Belt and Road help British sociologist ascertain new path for globalization

2019-04-25 10:59

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LONDON, April 25 (Xinhua) -- A book with Chinese traditional blue-and-white porcelain patterns on its front cover was launched last year at the annual London Book Fair.

Turning to Page 36, one could easily identify the following words: "The Belt and Road Initiative is showing the world a pre-eminently practical way forward."

The 14-chapter book, titled China's Role in a Shared Human Future, was the fruit of years of work by 82-year-old British scholar Martin Albrow. Devoting his whole life to sociology, especially related to international issues like globalization, Albrow has always been fascinated by China.

Albrow likes to recall his early days at the London School of Economics where he was inspired by a seminar given by a sinologist. He made his first visit to the Asian country in the 1980s.

Albrow's growing interest in China led him to study the Belt and Road Initiative (BRI) in 2015 and learn Chinese. The BRI is "a philosophy of history," a major solution offered by China to tackle global challenges and build an open and more inclusive economy, he said.

The BRI, first proposed by Chinese President Xi Jinping in 2013, aims to build a trade and infrastructure network connecting the world on the basis of mutual respect, equality and mutual benefit.

Albrow finds the BRI increasingly important amid tensions with globalism and the challenges of the 21st century.

"I think we're in a more dangerous place, the world, than it has been for quite some time, and one of the reasons is globalization because what globalization, in particular economic globalization does, is it puts strains upon every national economy," Albrow said.

"One of the most important ways of approaching contemporary global problems is to treat them in terms of projects and goals, and ... this is what 'One Belt One Road' does," he said.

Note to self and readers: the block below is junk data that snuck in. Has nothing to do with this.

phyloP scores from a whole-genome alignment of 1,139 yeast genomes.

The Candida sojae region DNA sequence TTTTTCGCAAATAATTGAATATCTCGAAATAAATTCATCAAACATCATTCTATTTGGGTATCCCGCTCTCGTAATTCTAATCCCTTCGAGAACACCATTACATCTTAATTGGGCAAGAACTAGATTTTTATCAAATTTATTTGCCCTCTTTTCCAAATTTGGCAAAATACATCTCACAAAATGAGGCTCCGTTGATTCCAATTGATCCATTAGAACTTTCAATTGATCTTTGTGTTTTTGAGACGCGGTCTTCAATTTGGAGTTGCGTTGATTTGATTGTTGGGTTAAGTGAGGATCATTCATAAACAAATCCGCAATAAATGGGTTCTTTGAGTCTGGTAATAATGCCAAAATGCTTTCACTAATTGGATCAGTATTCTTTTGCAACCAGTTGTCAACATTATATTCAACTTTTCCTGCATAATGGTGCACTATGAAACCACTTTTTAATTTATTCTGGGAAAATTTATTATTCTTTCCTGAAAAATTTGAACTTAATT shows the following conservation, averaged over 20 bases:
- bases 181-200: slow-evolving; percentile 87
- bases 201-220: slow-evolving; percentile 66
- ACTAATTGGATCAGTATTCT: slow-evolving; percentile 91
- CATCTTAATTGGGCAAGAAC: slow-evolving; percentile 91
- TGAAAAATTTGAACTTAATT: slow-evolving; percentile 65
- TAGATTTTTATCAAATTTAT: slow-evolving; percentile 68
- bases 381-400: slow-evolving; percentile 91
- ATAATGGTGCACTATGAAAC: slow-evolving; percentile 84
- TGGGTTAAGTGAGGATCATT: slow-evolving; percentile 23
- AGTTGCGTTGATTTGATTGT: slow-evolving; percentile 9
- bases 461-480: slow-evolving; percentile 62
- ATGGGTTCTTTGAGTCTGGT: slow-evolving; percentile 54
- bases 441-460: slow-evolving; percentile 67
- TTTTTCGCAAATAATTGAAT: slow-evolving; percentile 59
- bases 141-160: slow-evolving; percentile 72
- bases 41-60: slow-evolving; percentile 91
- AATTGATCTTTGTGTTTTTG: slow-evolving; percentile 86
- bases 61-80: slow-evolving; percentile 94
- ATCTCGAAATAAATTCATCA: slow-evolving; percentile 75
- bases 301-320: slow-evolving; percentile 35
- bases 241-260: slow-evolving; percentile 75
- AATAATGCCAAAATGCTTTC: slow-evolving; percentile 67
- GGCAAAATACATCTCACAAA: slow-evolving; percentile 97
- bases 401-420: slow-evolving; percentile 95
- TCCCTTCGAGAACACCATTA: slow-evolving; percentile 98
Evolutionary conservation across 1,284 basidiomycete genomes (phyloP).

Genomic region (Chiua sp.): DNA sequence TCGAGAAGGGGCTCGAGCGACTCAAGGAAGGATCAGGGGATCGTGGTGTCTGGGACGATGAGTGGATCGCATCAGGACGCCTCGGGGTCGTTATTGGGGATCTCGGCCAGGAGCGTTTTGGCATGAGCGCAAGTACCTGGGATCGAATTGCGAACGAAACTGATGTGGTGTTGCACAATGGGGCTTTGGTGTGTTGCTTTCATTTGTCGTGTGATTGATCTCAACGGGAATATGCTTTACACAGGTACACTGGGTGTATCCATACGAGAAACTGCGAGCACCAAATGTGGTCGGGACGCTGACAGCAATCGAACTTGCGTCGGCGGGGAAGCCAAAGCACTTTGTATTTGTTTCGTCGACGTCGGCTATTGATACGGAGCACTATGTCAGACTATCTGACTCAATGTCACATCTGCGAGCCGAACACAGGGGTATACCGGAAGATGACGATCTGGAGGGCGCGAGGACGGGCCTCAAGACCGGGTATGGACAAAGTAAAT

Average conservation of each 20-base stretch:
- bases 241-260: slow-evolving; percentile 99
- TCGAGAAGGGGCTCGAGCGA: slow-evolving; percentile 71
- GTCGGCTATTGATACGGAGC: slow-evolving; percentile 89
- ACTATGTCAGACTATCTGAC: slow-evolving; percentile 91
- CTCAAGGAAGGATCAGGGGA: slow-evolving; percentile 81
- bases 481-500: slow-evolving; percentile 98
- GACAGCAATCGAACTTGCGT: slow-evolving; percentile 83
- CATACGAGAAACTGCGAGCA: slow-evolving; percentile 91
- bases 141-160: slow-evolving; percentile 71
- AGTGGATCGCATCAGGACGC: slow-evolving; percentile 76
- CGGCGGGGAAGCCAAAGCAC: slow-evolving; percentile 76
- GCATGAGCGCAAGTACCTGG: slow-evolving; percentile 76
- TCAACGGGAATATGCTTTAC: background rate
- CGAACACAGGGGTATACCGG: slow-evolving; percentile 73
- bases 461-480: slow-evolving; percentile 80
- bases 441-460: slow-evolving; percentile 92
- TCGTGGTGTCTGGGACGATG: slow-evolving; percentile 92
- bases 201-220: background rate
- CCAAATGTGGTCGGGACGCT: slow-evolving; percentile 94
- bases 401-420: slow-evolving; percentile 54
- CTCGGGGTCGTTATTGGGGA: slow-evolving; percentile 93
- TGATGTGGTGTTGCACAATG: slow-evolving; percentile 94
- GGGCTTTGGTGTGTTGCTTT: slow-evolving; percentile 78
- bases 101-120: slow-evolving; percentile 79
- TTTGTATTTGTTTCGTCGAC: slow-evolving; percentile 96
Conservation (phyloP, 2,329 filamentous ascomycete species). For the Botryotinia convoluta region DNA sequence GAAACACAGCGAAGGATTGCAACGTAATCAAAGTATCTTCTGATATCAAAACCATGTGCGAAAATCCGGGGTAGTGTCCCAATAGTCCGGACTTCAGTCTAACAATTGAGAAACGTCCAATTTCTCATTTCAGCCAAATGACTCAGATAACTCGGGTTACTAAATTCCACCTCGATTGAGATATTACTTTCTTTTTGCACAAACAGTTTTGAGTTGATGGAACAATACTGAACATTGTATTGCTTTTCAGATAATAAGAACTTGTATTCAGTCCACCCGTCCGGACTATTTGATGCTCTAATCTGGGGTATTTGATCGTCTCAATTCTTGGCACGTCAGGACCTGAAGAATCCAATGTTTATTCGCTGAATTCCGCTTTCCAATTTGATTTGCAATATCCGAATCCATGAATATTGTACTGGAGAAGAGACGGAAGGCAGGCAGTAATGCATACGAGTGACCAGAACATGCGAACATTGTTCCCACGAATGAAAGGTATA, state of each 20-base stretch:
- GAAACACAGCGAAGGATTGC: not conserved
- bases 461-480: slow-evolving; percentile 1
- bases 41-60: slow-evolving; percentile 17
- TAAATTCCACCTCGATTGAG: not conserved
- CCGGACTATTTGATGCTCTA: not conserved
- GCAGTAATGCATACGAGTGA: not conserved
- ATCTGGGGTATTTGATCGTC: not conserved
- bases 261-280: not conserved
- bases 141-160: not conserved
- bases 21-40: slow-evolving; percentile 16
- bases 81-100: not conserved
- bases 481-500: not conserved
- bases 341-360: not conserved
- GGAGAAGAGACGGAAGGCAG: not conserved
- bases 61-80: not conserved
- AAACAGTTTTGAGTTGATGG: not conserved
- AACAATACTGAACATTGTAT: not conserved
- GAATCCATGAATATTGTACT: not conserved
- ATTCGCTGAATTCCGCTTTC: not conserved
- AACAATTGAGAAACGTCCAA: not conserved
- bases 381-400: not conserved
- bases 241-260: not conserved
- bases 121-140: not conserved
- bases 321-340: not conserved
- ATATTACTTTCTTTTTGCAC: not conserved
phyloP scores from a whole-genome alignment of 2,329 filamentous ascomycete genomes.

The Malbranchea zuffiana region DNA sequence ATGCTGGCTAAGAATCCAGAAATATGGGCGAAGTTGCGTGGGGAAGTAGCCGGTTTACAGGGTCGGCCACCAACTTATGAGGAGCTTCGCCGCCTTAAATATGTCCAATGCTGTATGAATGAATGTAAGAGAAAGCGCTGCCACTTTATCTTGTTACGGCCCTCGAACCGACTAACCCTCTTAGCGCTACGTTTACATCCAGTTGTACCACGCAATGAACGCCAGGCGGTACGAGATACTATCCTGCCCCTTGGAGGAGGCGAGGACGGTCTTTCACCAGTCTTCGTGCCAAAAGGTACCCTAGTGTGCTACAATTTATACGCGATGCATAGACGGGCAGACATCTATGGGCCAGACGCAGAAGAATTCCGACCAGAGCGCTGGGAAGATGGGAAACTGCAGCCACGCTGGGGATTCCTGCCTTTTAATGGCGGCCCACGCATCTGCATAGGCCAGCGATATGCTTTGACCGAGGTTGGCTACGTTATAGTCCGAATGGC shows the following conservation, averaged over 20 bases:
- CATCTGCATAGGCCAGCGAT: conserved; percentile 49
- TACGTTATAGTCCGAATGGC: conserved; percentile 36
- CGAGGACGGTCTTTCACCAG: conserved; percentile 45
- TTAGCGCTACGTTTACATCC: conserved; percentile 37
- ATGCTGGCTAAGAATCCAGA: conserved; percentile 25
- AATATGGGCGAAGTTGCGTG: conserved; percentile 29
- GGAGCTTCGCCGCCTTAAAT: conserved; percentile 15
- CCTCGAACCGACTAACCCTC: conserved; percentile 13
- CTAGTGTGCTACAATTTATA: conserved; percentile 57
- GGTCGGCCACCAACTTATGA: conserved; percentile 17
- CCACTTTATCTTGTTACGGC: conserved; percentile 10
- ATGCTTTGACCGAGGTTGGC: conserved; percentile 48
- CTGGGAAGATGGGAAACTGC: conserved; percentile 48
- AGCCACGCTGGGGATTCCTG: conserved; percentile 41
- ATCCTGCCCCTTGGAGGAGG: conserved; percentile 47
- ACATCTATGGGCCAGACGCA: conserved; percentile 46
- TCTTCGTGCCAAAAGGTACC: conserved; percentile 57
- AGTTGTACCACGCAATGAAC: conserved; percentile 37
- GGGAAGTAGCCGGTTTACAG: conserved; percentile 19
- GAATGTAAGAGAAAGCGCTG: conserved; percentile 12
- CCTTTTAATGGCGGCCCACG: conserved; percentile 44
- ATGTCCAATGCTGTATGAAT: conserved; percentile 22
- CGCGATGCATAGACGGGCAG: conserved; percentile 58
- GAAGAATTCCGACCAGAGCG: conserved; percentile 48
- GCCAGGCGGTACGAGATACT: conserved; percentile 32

Regarding some western voices of doubt over the BRI, Albrow, being one of the first sociology academics at a British university, said "they're all the product of fear."

Such doubts "are all the products of the sense that the world order is changing, that the West has lost its domination," Albrow said.

During his comparative research on globalization and the BRI, which later crystallized as the 2018 book, Albrow would often invite Chinese scholars to visit the Crystal Palace Park in southern London, a Victorian pleasure ground.

The park, being one of the most iconic places in the history of globalization, was like "a continuation of the Silk Road," he said. "And now ... the spirit of (the) Silk Road is in (the) Belt and Road, so this is the continuation of a global history."

After interacting with scholars from different fields and drawing inspiration from the clashes of ideas, Albrow discovered that the concept of cooperating and sharing, which is deeply rooted in Chinese culture and dates back centuries, is what makes the BRI significant in the era of globalization.

And that is exactly why he chose the word "shared" for the book title.

The effect of globalization "is so big that you have to have collective leadership and the people working as a whole," he said. "We won't be able to handle global issues unless we cooperate."

The BRI, in contrast to isolationism, is a "tremendously important contribution" by China "towards an improvement of the world situation, not just globalization, but across the board," he said.

China is leading the world in stressing that every country, regardless of its size, can make a contribution toward this collective effort, said the British expert.

"When you talk about a shared human future," he said, "you talk about the things that we can do together in the future."

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